Local authorities discuss enforcing immigration laws

The Texas Senate has moved forward with SB4, which would punish local government entities and college campus refusing to cooperate with or enforce immigration laws.

CORPUS CHRISTI (KIII NEWS) - The Texas Senate has moved forward with SB4, which would punish local government entities and college campus refusing to cooperate with or enforce immigration laws.
 
Kiii News Anchor Rudy Trevino spoke with two people who's job it is to enforce the law in Nueces County and Corpus Christi, both echoing their policy and procedures as the law and pledging to stand by it.
 
Corpus Christi Police Chief Mike Markle said department policy is that immigration status of individuals alone is generally not a matter for police action.
 
"We don't base our detention soley on belief of immigration status or checking of immigration status," Markle said.
 
In the CCPD's most recent policy and procedures, dated Jan. 9, the manual states, "Unless immigration status is relevant to another criminal offense or investigation, suspicion of being illegal isn't the sole basis for contact detention or arrest."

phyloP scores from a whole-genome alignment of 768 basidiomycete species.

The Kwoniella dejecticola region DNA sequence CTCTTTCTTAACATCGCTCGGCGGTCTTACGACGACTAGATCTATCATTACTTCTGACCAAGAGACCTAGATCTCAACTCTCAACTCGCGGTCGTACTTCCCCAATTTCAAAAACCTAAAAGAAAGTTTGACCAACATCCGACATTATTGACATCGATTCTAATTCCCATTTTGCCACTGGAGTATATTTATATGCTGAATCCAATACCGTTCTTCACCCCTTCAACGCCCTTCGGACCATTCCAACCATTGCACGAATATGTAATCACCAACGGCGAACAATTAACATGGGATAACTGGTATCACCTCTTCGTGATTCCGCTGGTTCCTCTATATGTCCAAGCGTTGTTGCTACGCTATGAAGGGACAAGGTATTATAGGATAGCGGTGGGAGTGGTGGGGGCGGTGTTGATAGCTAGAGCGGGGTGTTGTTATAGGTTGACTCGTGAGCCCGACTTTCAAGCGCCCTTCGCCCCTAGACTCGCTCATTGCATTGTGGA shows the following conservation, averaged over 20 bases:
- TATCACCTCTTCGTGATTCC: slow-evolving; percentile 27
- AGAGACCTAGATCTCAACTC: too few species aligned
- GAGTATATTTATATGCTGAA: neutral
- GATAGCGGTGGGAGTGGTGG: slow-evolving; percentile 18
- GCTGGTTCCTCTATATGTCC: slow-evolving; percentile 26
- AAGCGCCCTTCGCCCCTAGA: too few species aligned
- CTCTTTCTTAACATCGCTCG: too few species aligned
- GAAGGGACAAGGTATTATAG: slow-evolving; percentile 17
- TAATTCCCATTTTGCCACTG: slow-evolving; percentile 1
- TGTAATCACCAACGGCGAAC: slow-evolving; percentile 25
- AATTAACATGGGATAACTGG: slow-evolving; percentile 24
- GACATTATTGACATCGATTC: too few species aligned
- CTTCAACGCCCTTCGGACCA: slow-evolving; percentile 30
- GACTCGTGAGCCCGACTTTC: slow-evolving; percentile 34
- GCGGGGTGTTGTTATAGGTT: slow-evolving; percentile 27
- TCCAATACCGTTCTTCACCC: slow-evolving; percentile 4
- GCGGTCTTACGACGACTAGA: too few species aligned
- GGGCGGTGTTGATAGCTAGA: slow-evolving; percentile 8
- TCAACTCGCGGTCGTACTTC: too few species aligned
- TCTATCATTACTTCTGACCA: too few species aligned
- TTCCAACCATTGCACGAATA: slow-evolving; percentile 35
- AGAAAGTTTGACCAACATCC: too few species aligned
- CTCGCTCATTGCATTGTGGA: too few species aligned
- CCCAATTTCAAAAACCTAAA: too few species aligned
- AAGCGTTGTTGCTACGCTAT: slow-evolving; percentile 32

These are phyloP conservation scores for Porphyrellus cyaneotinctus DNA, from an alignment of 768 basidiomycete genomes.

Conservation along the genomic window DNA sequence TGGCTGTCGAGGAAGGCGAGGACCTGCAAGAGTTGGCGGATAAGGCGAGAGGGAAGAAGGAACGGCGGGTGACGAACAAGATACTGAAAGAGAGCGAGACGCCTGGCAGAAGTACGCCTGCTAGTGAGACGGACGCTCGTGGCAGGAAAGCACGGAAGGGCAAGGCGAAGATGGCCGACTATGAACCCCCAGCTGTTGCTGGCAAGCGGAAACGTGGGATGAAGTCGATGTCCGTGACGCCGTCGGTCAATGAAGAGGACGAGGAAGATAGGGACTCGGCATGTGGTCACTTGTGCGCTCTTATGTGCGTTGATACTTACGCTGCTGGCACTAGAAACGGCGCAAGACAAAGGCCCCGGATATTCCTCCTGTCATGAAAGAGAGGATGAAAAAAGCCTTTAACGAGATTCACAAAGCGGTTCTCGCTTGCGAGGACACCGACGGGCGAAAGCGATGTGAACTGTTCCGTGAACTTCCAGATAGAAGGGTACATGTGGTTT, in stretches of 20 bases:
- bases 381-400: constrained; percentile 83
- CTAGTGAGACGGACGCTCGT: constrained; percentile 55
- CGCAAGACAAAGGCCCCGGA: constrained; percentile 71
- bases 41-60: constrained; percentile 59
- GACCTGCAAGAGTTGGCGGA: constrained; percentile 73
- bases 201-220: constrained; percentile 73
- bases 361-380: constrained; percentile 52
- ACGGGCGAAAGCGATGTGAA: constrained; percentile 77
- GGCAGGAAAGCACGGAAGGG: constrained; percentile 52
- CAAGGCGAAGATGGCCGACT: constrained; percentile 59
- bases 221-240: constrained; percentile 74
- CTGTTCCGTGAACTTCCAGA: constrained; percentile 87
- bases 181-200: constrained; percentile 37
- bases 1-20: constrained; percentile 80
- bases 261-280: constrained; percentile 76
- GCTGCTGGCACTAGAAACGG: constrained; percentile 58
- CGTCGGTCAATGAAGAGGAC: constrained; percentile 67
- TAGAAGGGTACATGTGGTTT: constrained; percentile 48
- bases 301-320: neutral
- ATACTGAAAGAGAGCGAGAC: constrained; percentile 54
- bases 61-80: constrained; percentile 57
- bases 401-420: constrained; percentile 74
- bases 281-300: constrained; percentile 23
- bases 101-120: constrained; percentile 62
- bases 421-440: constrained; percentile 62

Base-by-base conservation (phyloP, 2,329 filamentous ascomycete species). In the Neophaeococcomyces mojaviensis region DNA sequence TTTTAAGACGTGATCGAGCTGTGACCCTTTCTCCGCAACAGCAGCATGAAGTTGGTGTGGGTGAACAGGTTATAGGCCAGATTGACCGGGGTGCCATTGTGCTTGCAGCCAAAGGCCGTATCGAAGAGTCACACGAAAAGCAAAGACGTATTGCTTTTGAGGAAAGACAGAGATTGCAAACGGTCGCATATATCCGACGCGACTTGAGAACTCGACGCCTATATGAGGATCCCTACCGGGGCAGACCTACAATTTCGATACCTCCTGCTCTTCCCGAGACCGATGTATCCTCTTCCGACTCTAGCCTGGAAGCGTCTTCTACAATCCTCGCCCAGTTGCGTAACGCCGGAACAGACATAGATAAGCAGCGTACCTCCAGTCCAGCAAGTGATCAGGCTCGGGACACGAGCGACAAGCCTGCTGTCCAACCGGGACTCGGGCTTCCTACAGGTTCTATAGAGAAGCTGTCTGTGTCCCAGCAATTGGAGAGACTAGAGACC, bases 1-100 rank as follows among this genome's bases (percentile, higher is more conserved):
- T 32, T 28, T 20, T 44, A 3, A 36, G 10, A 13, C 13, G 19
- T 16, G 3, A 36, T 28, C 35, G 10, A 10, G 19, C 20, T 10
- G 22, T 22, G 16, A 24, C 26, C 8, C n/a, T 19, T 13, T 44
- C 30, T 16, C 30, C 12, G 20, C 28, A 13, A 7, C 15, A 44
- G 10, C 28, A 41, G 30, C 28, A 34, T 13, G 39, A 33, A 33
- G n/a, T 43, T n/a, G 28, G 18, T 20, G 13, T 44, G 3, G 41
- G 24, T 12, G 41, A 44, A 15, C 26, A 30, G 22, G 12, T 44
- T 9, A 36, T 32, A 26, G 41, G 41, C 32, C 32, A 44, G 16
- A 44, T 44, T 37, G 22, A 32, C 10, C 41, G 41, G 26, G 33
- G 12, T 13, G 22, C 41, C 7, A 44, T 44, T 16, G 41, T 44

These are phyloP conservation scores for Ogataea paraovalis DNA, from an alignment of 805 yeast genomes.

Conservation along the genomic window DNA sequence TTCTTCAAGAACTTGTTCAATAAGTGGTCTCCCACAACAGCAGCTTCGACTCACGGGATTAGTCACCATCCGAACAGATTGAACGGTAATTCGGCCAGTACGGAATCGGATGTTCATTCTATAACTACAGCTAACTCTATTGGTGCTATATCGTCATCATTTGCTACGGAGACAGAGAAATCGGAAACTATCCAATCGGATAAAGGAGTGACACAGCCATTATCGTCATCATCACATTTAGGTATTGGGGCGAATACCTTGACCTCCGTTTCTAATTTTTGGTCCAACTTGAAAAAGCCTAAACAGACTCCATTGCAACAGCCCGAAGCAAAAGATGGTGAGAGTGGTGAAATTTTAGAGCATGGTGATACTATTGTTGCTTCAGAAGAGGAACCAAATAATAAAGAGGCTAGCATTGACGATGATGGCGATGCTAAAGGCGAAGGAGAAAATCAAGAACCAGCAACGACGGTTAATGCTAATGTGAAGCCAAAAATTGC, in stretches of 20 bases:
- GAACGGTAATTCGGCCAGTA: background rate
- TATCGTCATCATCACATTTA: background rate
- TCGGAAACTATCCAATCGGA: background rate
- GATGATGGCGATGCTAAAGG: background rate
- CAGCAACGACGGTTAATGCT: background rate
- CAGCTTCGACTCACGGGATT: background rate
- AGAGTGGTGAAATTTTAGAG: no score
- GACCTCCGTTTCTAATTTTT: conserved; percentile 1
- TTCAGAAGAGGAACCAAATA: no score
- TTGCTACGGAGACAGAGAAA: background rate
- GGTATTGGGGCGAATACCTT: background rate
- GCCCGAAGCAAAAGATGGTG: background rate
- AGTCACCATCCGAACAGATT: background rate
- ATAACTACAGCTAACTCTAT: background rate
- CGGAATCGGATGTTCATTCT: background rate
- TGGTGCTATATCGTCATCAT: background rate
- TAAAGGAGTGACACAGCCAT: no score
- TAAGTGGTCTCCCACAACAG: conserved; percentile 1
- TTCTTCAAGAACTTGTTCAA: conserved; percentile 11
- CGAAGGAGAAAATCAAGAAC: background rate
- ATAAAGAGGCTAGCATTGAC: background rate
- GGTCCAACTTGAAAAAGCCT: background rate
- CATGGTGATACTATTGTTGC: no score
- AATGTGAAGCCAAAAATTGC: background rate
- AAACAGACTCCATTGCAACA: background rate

Nueces County Sheriff Jim Kaelin said his department also does not make arrests based on suspicion of being an illegal immigrant.
 
"We will enforce the law. We are not going to become immigration agents," Kaelin said. "We will leave that to the federal government."
 
Both departments do not independently conduct sweeps or other concentrated efforts to detain suspected undocumented immigrants.
 
SB4, if passed, will require all law enforcement to honor ICE requests to hold people who have been arrested for 48 hours while ICE investigates their immigration status. State law makers could vote on the bill within the next 60 days. 
 

 

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